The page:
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dc.creatorPeterson, Donald N.
dc.identifier.citationPeterson, Donald N. 1970. Glaciological Investigations on the Casement Glacier, Southeast Alaska. Institute of Polar Studies Report No. 36, Research Foundation and Institute of Polar Studies, The Ohio State University, 161 pages.en_US
dc.description.abstractMeasurements made on Casement Glacier during the summers of 1965, 1966, and 1967 revealed time-variations in the horizontal component of the surface velocities. The summer velocities were greater than the “winter” velocities. The magnitude of the summer velocities varied from year to year, but was always greater than the winter velocity. These changes in surface velocity correspond to changes in the basal sliding velocity as measured in an ice tunnel along the margin of the glacier. Discharge and budget measurements were calculated for two sections of the glacier. The mass budget of each section was negative. Englacial velocities were calculated at each of the stakes for which the ice thickness had been determined by gravity and the surface velocity by surveying. Using these velocity data, the vertical components of the surface velocity, the longitudinal ice thickness profile, the trajectory of a layer of ice was calculated from line 14 through line 2. The estimated travel-time for this motion would be approximately 140 years. Two short-term heat-balance studies, of four days duration each, were conducted on the glacier in 1967. The contribution of each component of the heat balance equation was computed, first, using the assumption that the variation of the wind speed, temperature, and vapor pressure follows the power law, and later, recalculated assuming a logarithmic variation. The calculated results were compared with the observed values of the ablation during the corresponding periods. The values determined by the power law fit the observed ablation data better than those calculated from the logarithmic law. Investigations were made in an ice tunnel on the variations in slip rate and the mechanics of basal sliding. Basal sliding at the point of observation in the tunnel was a continuous process; there was no jerky, stick- slip movement and any observed jerky movement on the surface probably resulted from fracture and shearing of the surface ice. The rate of sliding is affected by changes in the quantity of lubricating water at the bed and most of the observed annual, seasonal, and diurnal changes in surface velocity result from changes in the quantity of free water at the bed of the glacier. Artificial obstacles were placed on a bedrock knob and the mode of flow of ice around them examined. It was determined that the critical size at which the contribution of regelation slip equals that of plastic flow is between 1 and 2.5 cm.en_US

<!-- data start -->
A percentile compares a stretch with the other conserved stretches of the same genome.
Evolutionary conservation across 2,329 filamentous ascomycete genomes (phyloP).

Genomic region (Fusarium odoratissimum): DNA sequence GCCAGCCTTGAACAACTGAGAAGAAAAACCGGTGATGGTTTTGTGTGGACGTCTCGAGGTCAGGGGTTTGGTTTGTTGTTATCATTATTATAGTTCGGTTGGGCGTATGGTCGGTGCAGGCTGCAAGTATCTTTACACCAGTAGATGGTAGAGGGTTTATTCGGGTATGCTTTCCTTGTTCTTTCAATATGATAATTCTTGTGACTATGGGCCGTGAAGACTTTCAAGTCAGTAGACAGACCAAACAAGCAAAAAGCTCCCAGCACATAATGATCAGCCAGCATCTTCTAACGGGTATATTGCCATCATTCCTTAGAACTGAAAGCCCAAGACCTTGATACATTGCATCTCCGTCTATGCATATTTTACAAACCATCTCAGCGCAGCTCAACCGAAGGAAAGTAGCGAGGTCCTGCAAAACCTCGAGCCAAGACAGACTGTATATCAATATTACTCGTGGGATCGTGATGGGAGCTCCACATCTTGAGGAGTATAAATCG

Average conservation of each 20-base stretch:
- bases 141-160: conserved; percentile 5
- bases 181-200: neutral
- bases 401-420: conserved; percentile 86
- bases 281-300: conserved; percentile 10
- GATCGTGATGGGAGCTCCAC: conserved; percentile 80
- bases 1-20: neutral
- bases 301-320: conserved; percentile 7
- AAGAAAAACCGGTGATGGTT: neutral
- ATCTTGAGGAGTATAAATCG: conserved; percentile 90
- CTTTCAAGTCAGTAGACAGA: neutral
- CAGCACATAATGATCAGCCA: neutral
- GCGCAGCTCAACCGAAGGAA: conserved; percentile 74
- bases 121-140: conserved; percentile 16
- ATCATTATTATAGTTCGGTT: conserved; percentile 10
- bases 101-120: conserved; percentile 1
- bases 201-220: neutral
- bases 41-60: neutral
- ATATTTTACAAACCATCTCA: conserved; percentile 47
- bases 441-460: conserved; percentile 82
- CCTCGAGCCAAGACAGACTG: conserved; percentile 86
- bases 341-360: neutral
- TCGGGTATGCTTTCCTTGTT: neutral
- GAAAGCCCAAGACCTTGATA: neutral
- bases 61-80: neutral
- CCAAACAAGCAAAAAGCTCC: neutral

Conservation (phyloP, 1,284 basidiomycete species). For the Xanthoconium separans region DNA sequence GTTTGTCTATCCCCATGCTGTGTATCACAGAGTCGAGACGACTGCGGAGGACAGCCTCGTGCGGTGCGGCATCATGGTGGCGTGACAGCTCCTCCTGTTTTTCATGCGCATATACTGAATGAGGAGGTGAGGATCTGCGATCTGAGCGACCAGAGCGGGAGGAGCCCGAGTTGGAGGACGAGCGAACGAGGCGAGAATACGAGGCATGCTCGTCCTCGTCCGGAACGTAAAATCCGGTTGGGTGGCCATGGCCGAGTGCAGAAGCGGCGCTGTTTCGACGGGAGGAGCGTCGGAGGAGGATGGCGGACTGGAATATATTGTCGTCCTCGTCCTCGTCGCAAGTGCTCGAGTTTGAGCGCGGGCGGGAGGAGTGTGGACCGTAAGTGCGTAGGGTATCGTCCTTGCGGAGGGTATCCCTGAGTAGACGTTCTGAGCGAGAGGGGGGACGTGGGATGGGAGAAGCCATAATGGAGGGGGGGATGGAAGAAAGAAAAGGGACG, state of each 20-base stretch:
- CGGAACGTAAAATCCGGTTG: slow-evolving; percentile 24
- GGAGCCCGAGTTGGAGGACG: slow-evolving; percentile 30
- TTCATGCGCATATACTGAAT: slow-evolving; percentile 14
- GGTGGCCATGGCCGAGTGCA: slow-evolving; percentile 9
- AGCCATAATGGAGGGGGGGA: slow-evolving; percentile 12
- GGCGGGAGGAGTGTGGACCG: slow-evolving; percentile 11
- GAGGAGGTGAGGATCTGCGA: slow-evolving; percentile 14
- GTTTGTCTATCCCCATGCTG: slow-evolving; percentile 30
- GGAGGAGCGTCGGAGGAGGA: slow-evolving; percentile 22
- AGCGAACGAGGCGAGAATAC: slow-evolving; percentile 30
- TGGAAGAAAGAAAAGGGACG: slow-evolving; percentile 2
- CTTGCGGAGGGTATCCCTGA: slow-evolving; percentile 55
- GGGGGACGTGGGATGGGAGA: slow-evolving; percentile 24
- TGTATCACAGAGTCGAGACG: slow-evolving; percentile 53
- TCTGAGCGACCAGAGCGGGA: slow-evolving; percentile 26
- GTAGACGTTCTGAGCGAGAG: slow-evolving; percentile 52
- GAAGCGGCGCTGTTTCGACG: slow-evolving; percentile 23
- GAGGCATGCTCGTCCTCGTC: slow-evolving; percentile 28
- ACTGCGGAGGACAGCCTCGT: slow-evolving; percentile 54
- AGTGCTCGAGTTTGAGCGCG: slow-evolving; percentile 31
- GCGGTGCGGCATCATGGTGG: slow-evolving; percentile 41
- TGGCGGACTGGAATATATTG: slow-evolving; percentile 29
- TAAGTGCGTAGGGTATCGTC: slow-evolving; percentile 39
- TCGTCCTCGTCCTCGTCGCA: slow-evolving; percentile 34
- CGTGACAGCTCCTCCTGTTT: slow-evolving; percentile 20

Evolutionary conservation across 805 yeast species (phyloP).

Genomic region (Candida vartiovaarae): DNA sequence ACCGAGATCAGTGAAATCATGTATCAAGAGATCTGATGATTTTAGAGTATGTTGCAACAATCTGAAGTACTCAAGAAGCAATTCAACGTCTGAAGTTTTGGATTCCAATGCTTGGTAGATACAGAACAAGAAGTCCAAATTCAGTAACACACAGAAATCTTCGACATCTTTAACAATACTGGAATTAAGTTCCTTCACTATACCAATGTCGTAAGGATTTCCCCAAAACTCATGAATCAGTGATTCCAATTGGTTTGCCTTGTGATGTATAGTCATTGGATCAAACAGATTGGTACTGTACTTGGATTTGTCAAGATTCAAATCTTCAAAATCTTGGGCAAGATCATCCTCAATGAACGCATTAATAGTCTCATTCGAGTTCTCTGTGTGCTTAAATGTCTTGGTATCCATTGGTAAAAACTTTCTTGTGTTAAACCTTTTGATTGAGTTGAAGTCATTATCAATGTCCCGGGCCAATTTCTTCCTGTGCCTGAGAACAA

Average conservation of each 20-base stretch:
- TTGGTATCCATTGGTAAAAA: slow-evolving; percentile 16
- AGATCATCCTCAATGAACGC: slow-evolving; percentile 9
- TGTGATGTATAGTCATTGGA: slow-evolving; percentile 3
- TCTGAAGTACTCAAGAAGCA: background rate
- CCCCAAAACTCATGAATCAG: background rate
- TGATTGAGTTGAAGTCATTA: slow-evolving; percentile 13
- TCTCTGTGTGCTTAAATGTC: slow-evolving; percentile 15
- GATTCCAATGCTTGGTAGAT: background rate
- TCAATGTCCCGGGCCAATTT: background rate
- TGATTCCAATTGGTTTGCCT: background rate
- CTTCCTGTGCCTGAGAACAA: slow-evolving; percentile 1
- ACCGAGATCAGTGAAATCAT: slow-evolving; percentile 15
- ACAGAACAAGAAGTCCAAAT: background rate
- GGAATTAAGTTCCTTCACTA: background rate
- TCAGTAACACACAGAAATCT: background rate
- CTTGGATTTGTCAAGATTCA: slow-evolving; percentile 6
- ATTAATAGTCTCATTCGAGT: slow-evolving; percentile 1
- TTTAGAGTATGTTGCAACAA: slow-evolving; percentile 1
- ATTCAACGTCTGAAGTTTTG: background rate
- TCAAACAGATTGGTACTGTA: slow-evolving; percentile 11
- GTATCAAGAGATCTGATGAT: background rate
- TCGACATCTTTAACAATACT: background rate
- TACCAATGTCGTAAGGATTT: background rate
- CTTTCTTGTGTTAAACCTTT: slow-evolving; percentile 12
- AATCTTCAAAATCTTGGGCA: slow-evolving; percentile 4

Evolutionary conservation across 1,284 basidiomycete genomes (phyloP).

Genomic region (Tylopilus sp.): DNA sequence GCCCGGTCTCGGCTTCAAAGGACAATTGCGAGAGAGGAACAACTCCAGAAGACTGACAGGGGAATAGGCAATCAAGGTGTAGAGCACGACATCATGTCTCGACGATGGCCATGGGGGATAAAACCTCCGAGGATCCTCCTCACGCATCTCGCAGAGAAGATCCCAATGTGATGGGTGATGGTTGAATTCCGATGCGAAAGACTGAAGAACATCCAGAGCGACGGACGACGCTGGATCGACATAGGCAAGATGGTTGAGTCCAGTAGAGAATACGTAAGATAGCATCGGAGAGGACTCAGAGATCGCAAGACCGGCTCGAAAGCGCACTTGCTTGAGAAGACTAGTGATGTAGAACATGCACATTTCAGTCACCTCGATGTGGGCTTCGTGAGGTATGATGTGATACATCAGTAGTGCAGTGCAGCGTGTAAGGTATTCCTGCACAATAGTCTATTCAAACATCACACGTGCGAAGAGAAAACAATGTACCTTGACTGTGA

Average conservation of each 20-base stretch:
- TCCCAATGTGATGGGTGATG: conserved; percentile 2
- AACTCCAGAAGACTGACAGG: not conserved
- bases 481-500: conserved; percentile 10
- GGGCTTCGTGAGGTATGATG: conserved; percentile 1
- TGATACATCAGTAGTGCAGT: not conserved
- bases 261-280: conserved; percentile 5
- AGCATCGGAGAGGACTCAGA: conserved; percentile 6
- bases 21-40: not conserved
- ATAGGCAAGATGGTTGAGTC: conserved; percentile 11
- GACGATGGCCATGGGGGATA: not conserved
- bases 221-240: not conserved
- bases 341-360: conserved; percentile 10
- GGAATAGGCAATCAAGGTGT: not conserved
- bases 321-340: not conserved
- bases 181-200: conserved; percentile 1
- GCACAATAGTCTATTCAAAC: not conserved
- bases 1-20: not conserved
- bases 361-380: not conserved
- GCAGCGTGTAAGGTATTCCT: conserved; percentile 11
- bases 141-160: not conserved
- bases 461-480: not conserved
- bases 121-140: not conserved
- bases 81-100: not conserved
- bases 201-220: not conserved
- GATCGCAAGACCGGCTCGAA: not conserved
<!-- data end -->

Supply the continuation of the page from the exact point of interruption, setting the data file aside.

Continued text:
dc.description.sponsorshipU.S. Atomic Energy Commission Contract No. AT (11-1)-1473en_US
dc.description.sponsorshipU.S. National Park Service (for logistic support)en_US
dc.publisherResearch Foundation and the Institute of Polar Studies, The Ohio State Universityen_US
dc.relation.ispartofseriesInstitute of Polar Studies Report No. 36en_US
dc.subjectCasement Glacier, Alaskaen_US
dc.subjectSurface velocity of iceen_US
dc.subjectGlaciological investigations--Casement Glacier, Alaskaen_US
dc.titleGlaciological Investigations on the Casement Glacier, Southeast Alaskaen_US
dc.typeTechnical Reporten_US
dc.rights.ccAttribution-ShareAlike 3.0 United Statesen_US

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